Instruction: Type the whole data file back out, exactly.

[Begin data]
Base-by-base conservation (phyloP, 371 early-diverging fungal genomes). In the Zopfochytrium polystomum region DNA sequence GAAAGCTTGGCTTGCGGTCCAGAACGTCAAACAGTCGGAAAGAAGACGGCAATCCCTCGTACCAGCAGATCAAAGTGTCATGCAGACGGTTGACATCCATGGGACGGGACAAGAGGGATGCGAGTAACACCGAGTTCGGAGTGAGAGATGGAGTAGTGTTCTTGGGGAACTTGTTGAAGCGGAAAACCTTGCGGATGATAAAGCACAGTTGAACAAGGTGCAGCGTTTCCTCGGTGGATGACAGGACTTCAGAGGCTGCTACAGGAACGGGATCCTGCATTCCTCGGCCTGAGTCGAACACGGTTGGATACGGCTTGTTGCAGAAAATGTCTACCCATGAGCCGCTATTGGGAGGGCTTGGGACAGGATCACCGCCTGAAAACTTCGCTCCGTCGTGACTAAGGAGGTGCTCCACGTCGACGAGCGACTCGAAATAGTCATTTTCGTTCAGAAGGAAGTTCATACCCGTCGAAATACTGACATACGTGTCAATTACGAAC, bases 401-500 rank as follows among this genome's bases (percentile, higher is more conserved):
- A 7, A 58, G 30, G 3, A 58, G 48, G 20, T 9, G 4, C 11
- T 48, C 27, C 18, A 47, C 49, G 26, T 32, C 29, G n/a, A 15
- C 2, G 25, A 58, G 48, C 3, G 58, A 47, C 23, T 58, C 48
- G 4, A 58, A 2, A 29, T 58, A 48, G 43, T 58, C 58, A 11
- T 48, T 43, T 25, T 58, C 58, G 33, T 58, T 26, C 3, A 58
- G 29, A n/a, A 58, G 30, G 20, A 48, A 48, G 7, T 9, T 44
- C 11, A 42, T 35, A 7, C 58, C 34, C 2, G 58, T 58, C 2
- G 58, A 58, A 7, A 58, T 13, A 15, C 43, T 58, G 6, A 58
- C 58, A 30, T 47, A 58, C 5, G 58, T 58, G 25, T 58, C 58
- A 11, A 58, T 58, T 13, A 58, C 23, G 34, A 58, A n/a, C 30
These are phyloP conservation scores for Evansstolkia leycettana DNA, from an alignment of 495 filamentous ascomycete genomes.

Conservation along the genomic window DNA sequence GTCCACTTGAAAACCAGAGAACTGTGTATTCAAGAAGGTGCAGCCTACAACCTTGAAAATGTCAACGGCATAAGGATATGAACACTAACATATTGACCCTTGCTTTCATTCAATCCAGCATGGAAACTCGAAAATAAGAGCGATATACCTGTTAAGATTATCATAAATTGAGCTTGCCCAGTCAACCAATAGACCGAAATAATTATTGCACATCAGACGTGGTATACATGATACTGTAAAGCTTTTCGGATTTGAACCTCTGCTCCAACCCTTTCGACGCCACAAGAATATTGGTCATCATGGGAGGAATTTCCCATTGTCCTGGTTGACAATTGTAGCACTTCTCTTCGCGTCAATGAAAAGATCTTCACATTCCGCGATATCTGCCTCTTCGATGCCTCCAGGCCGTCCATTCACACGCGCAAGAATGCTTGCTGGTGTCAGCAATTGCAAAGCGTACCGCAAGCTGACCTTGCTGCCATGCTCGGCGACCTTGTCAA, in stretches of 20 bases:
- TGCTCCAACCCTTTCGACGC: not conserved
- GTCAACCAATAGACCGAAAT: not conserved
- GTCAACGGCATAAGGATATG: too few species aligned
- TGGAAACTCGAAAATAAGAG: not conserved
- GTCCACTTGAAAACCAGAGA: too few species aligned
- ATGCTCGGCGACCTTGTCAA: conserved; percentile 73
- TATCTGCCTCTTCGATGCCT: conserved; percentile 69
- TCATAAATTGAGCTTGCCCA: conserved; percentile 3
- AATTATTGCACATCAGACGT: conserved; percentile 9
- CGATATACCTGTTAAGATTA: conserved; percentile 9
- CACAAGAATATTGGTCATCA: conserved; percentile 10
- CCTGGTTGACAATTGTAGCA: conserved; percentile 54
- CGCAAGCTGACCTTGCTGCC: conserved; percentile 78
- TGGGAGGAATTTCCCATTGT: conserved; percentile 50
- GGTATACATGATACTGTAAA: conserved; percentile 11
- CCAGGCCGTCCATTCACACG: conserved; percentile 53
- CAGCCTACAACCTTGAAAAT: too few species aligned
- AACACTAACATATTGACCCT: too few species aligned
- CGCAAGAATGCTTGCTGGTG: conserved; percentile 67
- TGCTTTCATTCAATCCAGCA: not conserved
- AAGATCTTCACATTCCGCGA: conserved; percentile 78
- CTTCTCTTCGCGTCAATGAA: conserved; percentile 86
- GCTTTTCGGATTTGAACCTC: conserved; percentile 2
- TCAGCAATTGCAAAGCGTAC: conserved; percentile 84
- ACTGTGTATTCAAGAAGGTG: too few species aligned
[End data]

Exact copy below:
Base-by-base conservation (phyloP, 371 early-diverging fungal genomes). In the Zopfochytrium polystomum region DNA sequence GAAAGCTTGGCTTGCGGTCCAGAACGTCAAACAGTCGGAAAGAAGACGGCAATCCCTCGTACCAGCAGATCAAAGTGTCATGCAGACGGTTGACATCCATGGGACGGGACAAGAGGGATGCGAGTAACACCGAGTTCGGAGTGAGAGATGGAGTAGTGTTCTTGGGGAACTTGTTGAAGCGGAAAACCTTGCGGATGATAAAGCACAGTTGAACAAGGTGCAGCGTTTCCTCGGTGGATGACAGGACTTCAGAGGCTGCTACAGGAACGGGATCCTGCATTCCTCGGCCTGAGTCGAACACGGTTGGATACGGCTTGTTGCAGAAAATGTCTACCCATGAGCCGCTATTGGGAGGGCTTGGGACAGGATCACCGCCTGAAAACTTCGCTCCGTCGTGACTAAGGAGGTGCTCCACGTCGACGAGCGACTCGAAATAGTCATTTTCGTTCAGAAGGAAGTTCATACCCGTCGAAATACTGACATACGTGTCAATTACGAAC, bases 401-500 rank as follows among this genome's bases (percentile, higher is more conserved):
- A 7, A 58, G 30, G 3, A 58, G 48, G 20, T 9, G 4, C 11
- T 48, C 27, C 18, A 47, C 49, G 26, T 32, C 29, G n/a, A 15
- C 2, G 25, A 58, G 48, C 3, G 58, A 47, C 23, T 58, C 48
- G 4, A 58, A 2, A 29, T 58, A 48, G 43, T 58, C 58, A 11
- T 48, T 43, T 25, T 58, C 58, G 33, T 58, T 26, C 3, A 58
- G 29, A n/a, A 58, G 30, G 20, A 48, A 48, G 7, T 9, T 44
- C 11, A 42, T 35, A 7, C 58, C 34, C 2, G 58, T 58, C 2
- G 58, A 58, A 7, A 58, T 13, A 15, C 43, T 58, G 6, A 58
- C 58, A 30, T 47, A 58, C 5, G 58, T 58, G 25, T 58, C 58
- A 11, A 58, T 58, T 13, A 58, C 23, G 34, A 58, A n/a, C 30
These are phyloP conservation scores for Evansstolkia leycettana DNA, from an alignment of 495 filamentous ascomycete genomes.

Conservation along the genomic window DNA sequence GTCCACTTGAAAACCAGAGAACTGTGTATTCAAGAAGGTGCAGCCTACAACCTTGAAAATGTCAACGGCATAAGGATATGAACACTAACATATTGACCCTTGCTTTCATTCAATCCAGCATGGAAACTCGAAAATAAGAGCGATATACCTGTTAAGATTATCATAAATTGAGCTTGCCCAGTCAACCAATAGACCGAAATAATTATTGCACATCAGACGTGGTATACATGATACTGTAAAGCTTTTCGGATTTGAACCTCTGCTCCAACCCTTTCGACGCCACAAGAATATTGGTCATCATGGGAGGAATTTCCCATTGTCCTGGTTGACAATTGTAGCACTTCTCTTCGCGTCAATGAAAAGATCTTCACATTCCGCGATATCTGCCTCTTCGATGCCTCCAGGCCGTCCATTCACACGCGCAAGAATGCTTGCTGGTGTCAGCAATTGCAAAGCGTACCGCAAGCTGACCTTGCTGCCATGCTCGGCGACCTTGTCAA, in stretches of 20 bases:
- TGCTCCAACCCTTTCGACGC: not conserved
- GTCAACCAATAGACCGAAAT: not conserved
- GTCAACGGCATAAGGATATG: too few species aligned
- TGGAAACTCGAAAATAAGAG: not conserved
- GTCCACTTGAAAACCAGAGA: too few species aligned
- ATGCTCGGCGACCTTGTCAA: conserved; percentile 73
- TATCTGCCTCTTCGATGCCT: conserved; percentile 69
- TCATAAATTGAGCTTGCCCA: conserved; percentile 3
- AATTATTGCACATCAGACGT: conserved; percentile 9
- CGATATACCTGTTAAGATTA: conserved; percentile 9
- CACAAGAATATTGGTCATCA: conserved; percentile 10
- CCTGGTTGACAATTGTAGCA: conserved; percentile 54
- CGCAAGCTGACCTTGCTGCC: conserved; percentile 78
- TGGGAGGAATTTCCCATTGT: conserved; percentile 50
- GGTATACATGATACTGTAAA: conserved; percentile 11
- CCAGGCCGTCCATTCACACG: conserved; percentile 53
- CAGCCTACAACCTTGAAAAT: too few species aligned
- AACACTAACATATTGACCCT: too few species aligned
- CGCAAGAATGCTTGCTGGTG: conserved; percentile 67
- TGCTTTCATTCAATCCAGCA: not conserved
- AAGATCTTCACATTCCGCGA: conserved; percentile 78
- CTTCTCTTCGCGTCAATGAA: conserved; percentile 86
- GCTTTTCGGATTTGAACCTC: conserved; percentile 2
- TCAGCAATTGCAAAGCGTAC: conserved; percentile 84
- ACTGTGTATTCAAGAAGGTG: too few species aligned